‘Leo...loves the splendour of power.’

El Hagahah, Astrologer.

Leo is the fifth sign of the zodiac symbolised by the ‘Lion’, the King of beasts’,the ‘Great Light’ and the‘Nemean Lion of Argolis’(this is the lion that only ‘Hercules’ could defeat as the first of his twelve labours).Since ancient times the lion has been associated with fatherhood, religion and kingship. The mystical symbol of the ‘Sun’ is also strongly connected with Leo representing primal life carrying the seed of life in its centre.

The Sun is the ruling planet of Leo, known as ‘Sol’to the Romans, bringing a sense of creativity and continual activity. It is important to be aware that the ruler of this sign has been worshipped since ancient times, reflected in all major deities. In ancient Egypt ‘Ra’ was the ‘Sun God’, in ancient Assyria ‘Shamash’ and to the Persians the ‘Sun God’ was ‘Mithras’. So also we can find in ancient Greek mythology ‘Helios’, who came from the Heavens providing light for the day, believed to disappear into the sea at night. The Roman ‘God Apollo’ too provides vital clues as to the strong temperament of this sign. The qualities associated with the Leo are that of leadership, dignity, pride, ambition, high constant energy, self-confidence, enjoyment and satisfaction. They are also known to be extremely loyal in friendship, indeed honourable to a fault, and faithful in love. Leo will defend a loved one almost to the death abhorring injustice. Here we can see the possibility of danger, as Leo has also been thought to suffer with obstinate fixed attitudes but try to remember they have a big heart. The fifth phase of the journey of the Sun is experienced here, that of the mature adult with a clearly formed personality. Leo is a fixed and positive fire sign associated with the statements ‘I create’, ‘I am number one’,and‘I am magnificent’.It rules the heart and spine.Leo has many floral associations, with the Celandine, Chamomile, Holly, Lavender, Marigold, Passion Flower, Sunflower and all green vegetables (See Mystical WWW Plants, & Language of Flowers). Leo is further associated with the Almond, Apple, Bay, Hazel, Laurel, Palm, and Walnut (See Mystical WWW Trees). Colours associated with Leo are golden hues, ochre, orange, shades of yellow and browns. The main stone associated with Leo is the Ruby, whilst the main stone associated with the month of July is the Moonstone (See Mystical WWW Mystical Time : Rhymes & Time - Language of Gems).Lucky number is one, lucky day Sunday (See Mystical WWW Mystical Time : Days of the Week). Metal associated is gold.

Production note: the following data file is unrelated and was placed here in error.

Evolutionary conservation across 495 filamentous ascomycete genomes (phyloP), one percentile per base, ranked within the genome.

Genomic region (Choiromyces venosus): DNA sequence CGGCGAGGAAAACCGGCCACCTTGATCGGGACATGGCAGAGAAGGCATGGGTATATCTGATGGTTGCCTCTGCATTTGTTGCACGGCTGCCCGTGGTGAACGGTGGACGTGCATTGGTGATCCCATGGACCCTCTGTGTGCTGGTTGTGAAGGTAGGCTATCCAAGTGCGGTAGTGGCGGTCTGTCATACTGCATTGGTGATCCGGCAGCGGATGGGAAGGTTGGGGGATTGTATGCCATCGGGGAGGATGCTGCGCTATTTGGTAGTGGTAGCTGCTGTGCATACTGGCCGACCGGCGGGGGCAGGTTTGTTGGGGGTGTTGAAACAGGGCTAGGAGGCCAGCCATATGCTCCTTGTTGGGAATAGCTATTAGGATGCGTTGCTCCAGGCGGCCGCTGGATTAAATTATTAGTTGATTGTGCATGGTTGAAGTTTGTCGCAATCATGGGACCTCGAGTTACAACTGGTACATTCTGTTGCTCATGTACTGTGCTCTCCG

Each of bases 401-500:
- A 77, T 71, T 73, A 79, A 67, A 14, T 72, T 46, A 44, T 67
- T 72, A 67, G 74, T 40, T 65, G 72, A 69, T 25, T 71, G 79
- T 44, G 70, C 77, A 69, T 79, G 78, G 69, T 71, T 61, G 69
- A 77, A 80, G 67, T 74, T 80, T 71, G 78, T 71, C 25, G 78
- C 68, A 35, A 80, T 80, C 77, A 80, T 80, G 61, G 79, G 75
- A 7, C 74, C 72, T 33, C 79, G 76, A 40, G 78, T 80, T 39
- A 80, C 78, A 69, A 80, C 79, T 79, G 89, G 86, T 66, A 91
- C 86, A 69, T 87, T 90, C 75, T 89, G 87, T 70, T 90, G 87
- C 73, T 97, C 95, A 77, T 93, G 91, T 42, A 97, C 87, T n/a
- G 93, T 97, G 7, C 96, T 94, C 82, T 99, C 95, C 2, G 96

‘Now don’t interrupt me,
I’m going to tell you all your faults...
It puzzled her very much at first
But after watching it a minute or two
She made it out to be a grin.’

Moveable Celebrations


May to end of August
Wye Dale District, Derbyshire, England : Traditional ‘Well-dressing’.



Early July
Tollesbury, Essex, England : Traditional ‘Gooseberry Fair’ activities.



Summer Months
St. Wenn and district, Cornwall, England : Traditional ‘Cornish Wrestling Championships’.



July, date usually depending on tides
Peel, Isle of Man, England : ‘Viking Festival’.



First Week of July
Llangollen, Denbigh, Wales : International Musical Eisteddfod.



July (dates advertised each year)
Inverness, Inverness, Scotland & Durness, Sutherland, Scotland : ‘Highland Games’.



Saturday nearest July 2
Ambleside, Westmorland, Scotland : Traditional ‘Rush bearing Procession’.



Thursday after July 4
Vintners' hall to Church of St. James, Garlick Hill, London, England : ‘Vintners' Procession’.



Usually second Saturday in July
Tomintoul, Banff, Scotland : ‘Highland Games’.



From Monday in third week of July